Tokyo dust storm came complete with China sand | The Japan Times
I've never been to Tokyo Sky Tree. I prefer the old school tackiness of Tokyo Tower. In May 2010, I climbed Tokyo Tower's steps and received a little card-- my certificate of achievement. Then I spent some time at the wax museum where I had flashbacks to all the tawdry little wax museums I forced my parents to take me to on vacations as a kid. I have a thing for wax museums.
Tokyo Sky Tree is an impressive sight, though. You take certain trains in and around Tokyo and you'll see it looming behind buildings. What's the point of Tokyo Sky Tree? Probably just to have someplace new to go. A gargantuan novelty. Someone had the money to build it and so that person did. Or persons. A consortium, no doubt. It takes a group of people to dream up such a useless thing and make it a big, shiny reality. In an earthquake zone. But I don't mean to knock Tokyo Sky Tree. I actually admire it. I just don't plan to go to the top anytime soon.
Tokyo is kind of my home away from home. I've become proficient at navigating its train lines and subways. I've seen and done just about everything you can in Shibuya, Shinjuku, Harajuku, Ikebukuro and Akihabara. Shimokitizawa (I saw Melt-Banana there the same week I climbed Tokyo Tower) beckons, though, and Kichijoji. Lately, I'm a bit burnt out on Tokyo but all it would take is the right "live" to lure me back. There are a lot of bands I've neglected in favor of Melt-Banana and I need to make it up to them.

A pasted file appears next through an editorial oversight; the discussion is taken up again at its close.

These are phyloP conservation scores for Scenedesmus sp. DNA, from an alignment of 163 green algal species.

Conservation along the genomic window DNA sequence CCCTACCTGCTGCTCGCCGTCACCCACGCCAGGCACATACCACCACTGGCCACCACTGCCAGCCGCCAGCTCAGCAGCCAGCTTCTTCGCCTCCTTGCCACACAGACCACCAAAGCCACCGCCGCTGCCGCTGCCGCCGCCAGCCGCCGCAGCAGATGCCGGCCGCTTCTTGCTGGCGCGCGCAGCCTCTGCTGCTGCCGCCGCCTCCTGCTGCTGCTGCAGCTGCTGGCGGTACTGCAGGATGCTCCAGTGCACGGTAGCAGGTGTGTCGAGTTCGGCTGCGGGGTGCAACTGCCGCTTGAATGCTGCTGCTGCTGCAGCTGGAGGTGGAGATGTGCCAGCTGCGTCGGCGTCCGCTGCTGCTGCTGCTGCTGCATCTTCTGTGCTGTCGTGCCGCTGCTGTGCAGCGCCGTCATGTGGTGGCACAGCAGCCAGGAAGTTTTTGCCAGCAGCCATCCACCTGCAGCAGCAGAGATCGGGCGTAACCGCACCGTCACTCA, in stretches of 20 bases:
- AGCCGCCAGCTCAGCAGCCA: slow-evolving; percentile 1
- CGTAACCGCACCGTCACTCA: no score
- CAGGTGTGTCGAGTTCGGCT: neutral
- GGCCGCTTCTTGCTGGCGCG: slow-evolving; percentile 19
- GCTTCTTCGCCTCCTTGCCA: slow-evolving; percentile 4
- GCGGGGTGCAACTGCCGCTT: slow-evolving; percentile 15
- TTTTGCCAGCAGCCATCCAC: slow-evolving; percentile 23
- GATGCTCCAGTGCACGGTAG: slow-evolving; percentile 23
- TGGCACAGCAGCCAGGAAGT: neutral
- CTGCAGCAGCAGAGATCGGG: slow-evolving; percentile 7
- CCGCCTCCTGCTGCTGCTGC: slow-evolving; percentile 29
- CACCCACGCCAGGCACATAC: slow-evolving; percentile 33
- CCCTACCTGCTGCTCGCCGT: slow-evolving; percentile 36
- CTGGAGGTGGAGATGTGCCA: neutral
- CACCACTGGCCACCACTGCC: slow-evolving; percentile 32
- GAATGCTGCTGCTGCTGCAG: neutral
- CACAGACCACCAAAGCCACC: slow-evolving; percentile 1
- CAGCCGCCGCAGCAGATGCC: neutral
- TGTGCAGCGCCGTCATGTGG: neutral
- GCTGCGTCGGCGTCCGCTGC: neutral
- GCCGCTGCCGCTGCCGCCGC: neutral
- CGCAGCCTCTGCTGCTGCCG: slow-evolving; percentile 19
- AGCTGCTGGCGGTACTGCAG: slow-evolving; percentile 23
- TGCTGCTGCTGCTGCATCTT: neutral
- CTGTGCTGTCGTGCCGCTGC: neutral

It's just a bit scary seeing Tokyo this foul. While the whole "Chinese dust" phenomenon is probably being overplayed in the Japanese media, the air lately hasn't been very kind to people with breathing problems or allergies. Kafunshou, or hayfever, has really done a number on me this year. I don't think I've ever been this sick for this long. It's got me in a bad mood. Gasping for air like a fish and having a nose that drips whenever you put your head in drawing position-- thereby negating any attempt at making art-- will do that to you.
I probably belong in the high desert of the American southwest.